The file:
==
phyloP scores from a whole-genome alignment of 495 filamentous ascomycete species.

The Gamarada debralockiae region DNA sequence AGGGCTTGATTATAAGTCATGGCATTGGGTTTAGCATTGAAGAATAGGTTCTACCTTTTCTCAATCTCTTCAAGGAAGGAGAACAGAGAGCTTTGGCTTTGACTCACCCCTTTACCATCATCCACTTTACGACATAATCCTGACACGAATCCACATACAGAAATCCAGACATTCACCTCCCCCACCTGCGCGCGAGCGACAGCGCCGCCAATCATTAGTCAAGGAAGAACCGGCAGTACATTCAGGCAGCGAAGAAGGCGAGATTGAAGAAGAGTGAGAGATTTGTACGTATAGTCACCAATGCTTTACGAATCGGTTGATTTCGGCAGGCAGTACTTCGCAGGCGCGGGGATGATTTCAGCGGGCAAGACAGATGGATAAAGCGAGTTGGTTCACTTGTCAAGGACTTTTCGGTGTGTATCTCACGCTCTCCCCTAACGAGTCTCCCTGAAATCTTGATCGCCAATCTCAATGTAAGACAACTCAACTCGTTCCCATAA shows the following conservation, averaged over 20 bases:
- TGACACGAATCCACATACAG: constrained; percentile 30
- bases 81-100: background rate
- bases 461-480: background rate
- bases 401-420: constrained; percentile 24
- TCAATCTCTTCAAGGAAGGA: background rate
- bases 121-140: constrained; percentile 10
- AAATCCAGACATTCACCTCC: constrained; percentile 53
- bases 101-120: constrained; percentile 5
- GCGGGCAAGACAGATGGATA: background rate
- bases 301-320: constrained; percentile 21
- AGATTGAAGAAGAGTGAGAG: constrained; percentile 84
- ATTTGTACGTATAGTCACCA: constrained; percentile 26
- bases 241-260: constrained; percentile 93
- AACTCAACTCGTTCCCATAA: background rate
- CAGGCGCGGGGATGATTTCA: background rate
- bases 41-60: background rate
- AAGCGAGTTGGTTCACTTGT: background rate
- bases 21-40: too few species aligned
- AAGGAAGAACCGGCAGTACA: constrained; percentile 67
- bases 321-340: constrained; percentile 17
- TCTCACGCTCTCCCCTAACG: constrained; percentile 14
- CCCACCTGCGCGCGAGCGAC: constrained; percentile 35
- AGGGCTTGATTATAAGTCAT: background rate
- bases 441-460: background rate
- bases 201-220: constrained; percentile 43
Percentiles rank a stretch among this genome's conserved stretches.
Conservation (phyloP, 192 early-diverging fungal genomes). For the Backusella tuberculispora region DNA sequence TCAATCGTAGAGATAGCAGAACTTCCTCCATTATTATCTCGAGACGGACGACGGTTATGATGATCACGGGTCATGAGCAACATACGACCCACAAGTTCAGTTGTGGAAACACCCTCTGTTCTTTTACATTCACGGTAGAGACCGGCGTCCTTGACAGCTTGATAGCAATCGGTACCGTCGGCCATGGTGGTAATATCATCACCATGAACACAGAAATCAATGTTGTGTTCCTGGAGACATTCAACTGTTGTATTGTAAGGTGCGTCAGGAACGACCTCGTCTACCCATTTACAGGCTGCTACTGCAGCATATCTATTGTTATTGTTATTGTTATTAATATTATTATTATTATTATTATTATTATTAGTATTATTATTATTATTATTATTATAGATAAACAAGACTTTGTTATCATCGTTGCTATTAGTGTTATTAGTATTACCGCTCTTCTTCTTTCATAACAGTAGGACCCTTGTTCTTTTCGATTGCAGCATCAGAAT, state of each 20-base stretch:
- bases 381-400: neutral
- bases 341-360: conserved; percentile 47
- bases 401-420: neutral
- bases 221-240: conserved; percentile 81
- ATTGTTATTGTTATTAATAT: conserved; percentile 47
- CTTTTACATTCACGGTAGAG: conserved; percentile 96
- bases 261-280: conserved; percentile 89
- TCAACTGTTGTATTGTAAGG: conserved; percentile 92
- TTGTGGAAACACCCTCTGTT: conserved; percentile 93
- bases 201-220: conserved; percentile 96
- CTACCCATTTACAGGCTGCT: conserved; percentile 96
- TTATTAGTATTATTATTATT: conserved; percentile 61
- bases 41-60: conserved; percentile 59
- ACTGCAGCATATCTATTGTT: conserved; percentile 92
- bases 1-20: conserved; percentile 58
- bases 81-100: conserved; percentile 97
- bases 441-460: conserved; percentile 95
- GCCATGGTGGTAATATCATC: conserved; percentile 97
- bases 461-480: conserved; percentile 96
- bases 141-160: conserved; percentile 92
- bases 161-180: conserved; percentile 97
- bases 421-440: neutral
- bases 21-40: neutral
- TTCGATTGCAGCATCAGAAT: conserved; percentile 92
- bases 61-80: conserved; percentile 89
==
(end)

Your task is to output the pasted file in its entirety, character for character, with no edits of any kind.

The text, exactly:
phyloP scores from a whole-genome alignment of 495 filamentous ascomycete species.

The Gamarada debralockiae region DNA sequence AGGGCTTGATTATAAGTCATGGCATTGGGTTTAGCATTGAAGAATAGGTTCTACCTTTTCTCAATCTCTTCAAGGAAGGAGAACAGAGAGCTTTGGCTTTGACTCACCCCTTTACCATCATCCACTTTACGACATAATCCTGACACGAATCCACATACAGAAATCCAGACATTCACCTCCCCCACCTGCGCGCGAGCGACAGCGCCGCCAATCATTAGTCAAGGAAGAACCGGCAGTACATTCAGGCAGCGAAGAAGGCGAGATTGAAGAAGAGTGAGAGATTTGTACGTATAGTCACCAATGCTTTACGAATCGGTTGATTTCGGCAGGCAGTACTTCGCAGGCGCGGGGATGATTTCAGCGGGCAAGACAGATGGATAAAGCGAGTTGGTTCACTTGTCAAGGACTTTTCGGTGTGTATCTCACGCTCTCCCCTAACGAGTCTCCCTGAAATCTTGATCGCCAATCTCAATGTAAGACAACTCAACTCGTTCCCATAA shows the following conservation, averaged over 20 bases:
- TGACACGAATCCACATACAG: constrained; percentile 30
- bases 81-100: background rate
- bases 461-480: background rate
- bases 401-420: constrained; percentile 24
- TCAATCTCTTCAAGGAAGGA: background rate
- bases 121-140: constrained; percentile 10
- AAATCCAGACATTCACCTCC: constrained; percentile 53
- bases 101-120: constrained; percentile 5
- GCGGGCAAGACAGATGGATA: background rate
- bases 301-320: constrained; percentile 21
- AGATTGAAGAAGAGTGAGAG: constrained; percentile 84
- ATTTGTACGTATAGTCACCA: constrained; percentile 26
- bases 241-260: constrained; percentile 93
- AACTCAACTCGTTCCCATAA: background rate
- CAGGCGCGGGGATGATTTCA: background rate
- bases 41-60: background rate
- AAGCGAGTTGGTTCACTTGT: background rate
- bases 21-40: too few species aligned
- AAGGAAGAACCGGCAGTACA: constrained; percentile 67
- bases 321-340: constrained; percentile 17
- TCTCACGCTCTCCCCTAACG: constrained; percentile 14
- CCCACCTGCGCGCGAGCGAC: constrained; percentile 35
- AGGGCTTGATTATAAGTCAT: background rate
- bases 441-460: background rate
- bases 201-220: constrained; percentile 43
Percentiles rank a stretch among this genome's conserved stretches.
Conservation (phyloP, 192 early-diverging fungal genomes). For the Backusella tuberculispora region DNA sequence TCAATCGTAGAGATAGCAGAACTTCCTCCATTATTATCTCGAGACGGACGACGGTTATGATGATCACGGGTCATGAGCAACATACGACCCACAAGTTCAGTTGTGGAAACACCCTCTGTTCTTTTACATTCACGGTAGAGACCGGCGTCCTTGACAGCTTGATAGCAATCGGTACCGTCGGCCATGGTGGTAATATCATCACCATGAACACAGAAATCAATGTTGTGTTCCTGGAGACATTCAACTGTTGTATTGTAAGGTGCGTCAGGAACGACCTCGTCTACCCATTTACAGGCTGCTACTGCAGCATATCTATTGTTATTGTTATTGTTATTAATATTATTATTATTATTATTATTATTATTAGTATTATTATTATTATTATTATTATAGATAAACAAGACTTTGTTATCATCGTTGCTATTAGTGTTATTAGTATTACCGCTCTTCTTCTTTCATAACAGTAGGACCCTTGTTCTTTTCGATTGCAGCATCAGAAT, state of each 20-base stretch:
- bases 381-400: neutral
- bases 341-360: conserved; percentile 47
- bases 401-420: neutral
- bases 221-240: conserved; percentile 81
- ATTGTTATTGTTATTAATAT: conserved; percentile 47
- CTTTTACATTCACGGTAGAG: conserved; percentile 96
- bases 261-280: conserved; percentile 89
- TCAACTGTTGTATTGTAAGG: conserved; percentile 92
- TTGTGGAAACACCCTCTGTT: conserved; percentile 93
- bases 201-220: conserved; percentile 96
- CTACCCATTTACAGGCTGCT: conserved; percentile 96
- TTATTAGTATTATTATTATT: conserved; percentile 61
- bases 41-60: conserved; percentile 59
- ACTGCAGCATATCTATTGTT: conserved; percentile 92
- bases 1-20: conserved; percentile 58
- bases 81-100: conserved; percentile 97
- bases 441-460: conserved; percentile 95
- GCCATGGTGGTAATATCATC: conserved; percentile 97
- bases 461-480: conserved; percentile 96
- bases 141-160: conserved; percentile 92
- bases 161-180: conserved; percentile 97
- bases 421-440: neutral
- bases 21-40: neutral
- TTCGATTGCAGCATCAGAAT: conserved; percentile 92
- bases 61-80: conserved; percentile 89